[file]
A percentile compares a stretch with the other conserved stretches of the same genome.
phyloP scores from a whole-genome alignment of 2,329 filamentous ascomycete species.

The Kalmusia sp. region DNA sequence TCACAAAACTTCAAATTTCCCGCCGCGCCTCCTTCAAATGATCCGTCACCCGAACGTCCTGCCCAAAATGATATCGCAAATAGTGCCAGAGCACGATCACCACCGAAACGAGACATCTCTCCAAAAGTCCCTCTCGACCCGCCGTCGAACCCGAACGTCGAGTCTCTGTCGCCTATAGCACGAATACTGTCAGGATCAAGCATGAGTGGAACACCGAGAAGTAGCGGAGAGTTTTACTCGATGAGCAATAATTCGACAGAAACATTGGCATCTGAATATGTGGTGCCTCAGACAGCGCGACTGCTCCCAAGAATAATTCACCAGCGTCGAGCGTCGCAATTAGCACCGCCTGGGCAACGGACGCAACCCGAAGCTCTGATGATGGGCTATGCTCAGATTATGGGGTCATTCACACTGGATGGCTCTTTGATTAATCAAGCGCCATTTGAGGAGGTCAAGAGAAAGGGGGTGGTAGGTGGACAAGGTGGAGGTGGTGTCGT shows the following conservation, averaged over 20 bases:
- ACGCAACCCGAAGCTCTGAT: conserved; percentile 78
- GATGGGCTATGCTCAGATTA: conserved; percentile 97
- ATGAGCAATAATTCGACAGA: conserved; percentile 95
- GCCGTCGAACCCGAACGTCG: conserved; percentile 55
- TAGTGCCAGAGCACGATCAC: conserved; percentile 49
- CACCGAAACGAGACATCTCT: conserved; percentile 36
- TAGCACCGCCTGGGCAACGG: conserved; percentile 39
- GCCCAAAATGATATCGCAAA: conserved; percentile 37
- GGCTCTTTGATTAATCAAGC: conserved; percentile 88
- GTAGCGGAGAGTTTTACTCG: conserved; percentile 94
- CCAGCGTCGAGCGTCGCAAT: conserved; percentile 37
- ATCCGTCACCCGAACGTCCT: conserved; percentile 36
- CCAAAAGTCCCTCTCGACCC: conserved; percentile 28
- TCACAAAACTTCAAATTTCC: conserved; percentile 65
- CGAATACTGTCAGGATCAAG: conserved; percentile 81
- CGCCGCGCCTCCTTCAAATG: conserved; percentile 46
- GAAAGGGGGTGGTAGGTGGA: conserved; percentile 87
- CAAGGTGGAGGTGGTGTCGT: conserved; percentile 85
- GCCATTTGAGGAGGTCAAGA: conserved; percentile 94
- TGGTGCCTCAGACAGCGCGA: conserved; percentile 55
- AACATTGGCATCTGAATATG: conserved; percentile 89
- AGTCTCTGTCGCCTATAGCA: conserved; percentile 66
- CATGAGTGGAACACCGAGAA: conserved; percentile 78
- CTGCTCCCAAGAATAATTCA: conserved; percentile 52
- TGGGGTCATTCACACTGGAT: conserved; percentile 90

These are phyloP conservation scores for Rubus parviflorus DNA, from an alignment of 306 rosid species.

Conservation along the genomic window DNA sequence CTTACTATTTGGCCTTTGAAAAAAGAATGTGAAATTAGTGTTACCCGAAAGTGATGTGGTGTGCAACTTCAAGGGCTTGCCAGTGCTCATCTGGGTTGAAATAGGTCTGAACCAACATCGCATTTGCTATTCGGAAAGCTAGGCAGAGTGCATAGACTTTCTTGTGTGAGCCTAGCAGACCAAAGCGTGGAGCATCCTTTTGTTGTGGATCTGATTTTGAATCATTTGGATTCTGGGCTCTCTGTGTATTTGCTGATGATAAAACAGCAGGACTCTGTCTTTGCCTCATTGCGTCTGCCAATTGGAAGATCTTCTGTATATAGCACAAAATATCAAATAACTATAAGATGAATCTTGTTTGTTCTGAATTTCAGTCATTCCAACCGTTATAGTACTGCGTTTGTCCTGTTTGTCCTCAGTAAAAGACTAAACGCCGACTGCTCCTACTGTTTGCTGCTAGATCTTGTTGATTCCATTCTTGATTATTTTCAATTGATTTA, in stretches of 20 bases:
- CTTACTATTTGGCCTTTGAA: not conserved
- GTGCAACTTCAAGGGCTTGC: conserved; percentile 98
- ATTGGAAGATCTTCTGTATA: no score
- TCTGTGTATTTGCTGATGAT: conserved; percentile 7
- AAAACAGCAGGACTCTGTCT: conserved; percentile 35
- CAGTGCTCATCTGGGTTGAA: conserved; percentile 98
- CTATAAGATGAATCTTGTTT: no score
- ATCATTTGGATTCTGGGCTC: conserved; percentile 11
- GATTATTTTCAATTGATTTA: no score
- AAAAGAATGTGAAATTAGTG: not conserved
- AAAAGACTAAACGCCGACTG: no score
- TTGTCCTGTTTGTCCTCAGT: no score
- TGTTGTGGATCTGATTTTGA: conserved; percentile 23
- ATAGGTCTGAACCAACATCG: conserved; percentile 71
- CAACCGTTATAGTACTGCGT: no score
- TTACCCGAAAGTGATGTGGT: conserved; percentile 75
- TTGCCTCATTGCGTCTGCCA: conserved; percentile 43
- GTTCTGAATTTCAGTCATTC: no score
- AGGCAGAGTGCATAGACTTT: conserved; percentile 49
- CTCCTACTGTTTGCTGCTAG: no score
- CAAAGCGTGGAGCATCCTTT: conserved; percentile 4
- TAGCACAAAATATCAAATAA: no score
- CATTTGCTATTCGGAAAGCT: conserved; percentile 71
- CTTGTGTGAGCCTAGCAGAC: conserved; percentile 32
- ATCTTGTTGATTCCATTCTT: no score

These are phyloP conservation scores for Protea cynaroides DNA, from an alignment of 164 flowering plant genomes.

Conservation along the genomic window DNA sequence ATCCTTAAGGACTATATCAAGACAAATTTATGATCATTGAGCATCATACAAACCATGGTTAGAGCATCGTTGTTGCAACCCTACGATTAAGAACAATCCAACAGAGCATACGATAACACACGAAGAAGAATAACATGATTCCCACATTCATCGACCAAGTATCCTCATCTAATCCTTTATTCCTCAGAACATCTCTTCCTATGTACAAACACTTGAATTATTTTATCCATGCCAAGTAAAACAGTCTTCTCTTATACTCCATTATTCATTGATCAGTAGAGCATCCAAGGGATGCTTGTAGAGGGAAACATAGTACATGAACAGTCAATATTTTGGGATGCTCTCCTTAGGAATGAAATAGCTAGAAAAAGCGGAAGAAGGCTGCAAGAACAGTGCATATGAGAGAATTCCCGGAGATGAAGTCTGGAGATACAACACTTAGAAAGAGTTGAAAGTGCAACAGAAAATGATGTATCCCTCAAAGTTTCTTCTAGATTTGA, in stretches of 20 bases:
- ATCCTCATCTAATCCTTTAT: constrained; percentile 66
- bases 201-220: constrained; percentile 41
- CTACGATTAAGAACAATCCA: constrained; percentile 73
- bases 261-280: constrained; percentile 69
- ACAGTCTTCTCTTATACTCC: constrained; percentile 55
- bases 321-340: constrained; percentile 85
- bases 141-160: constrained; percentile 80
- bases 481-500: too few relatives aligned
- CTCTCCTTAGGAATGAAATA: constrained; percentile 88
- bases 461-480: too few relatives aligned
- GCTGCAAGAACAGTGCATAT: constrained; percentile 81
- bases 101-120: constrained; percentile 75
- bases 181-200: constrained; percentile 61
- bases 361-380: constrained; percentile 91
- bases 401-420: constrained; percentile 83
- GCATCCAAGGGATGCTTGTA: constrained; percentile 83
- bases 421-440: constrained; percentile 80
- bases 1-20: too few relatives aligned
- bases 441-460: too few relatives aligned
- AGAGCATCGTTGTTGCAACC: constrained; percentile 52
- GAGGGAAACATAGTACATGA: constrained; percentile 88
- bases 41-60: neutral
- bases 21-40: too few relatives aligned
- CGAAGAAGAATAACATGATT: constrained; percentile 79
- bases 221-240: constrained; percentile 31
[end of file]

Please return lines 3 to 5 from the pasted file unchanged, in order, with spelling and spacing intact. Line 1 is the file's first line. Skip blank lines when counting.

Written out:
The Kalmusia sp. region DNA sequence TCACAAAACTTCAAATTTCCCGCCGCGCCTCCTTCAAATGATCCGTCACCCGAACGTCCTGCCCAAAATGATATCGCAAATAGTGCCAGAGCACGATCACCACCGAAACGAGACATCTCTCCAAAAGTCCCTCTCGACCCGCCGTCGAACCCGAACGTCGAGTCTCTGTCGCCTATAGCACGAATACTGTCAGGATCAAGCATGAGTGGAACACCGAGAAGTAGCGGAGAGTTTTACTCGATGAGCAATAATTCGACAGAAACATTGGCATCTGAATATGTGGTGCCTCAGACAGCGCGACTGCTCCCAAGAATAATTCACCAGCGTCGAGCGTCGCAATTAGCACCGCCTGGGCAACGGACGCAACCCGAAGCTCTGATGATGGGCTATGCTCAGATTATGGGGTCATTCACACTGGATGGCTCTTTGATTAATCAAGCGCCATTTGAGGAGGTCAAGAGAAAGGGGGTGGTAGGTGGACAAGGTGGAGGTGGTGTCGT shows the following conservation, averaged over 20 bases:
- ACGCAACCCGAAGCTCTGAT: conserved; percentile 78
- GATGGGCTATGCTCAGATTA: conserved; percentile 97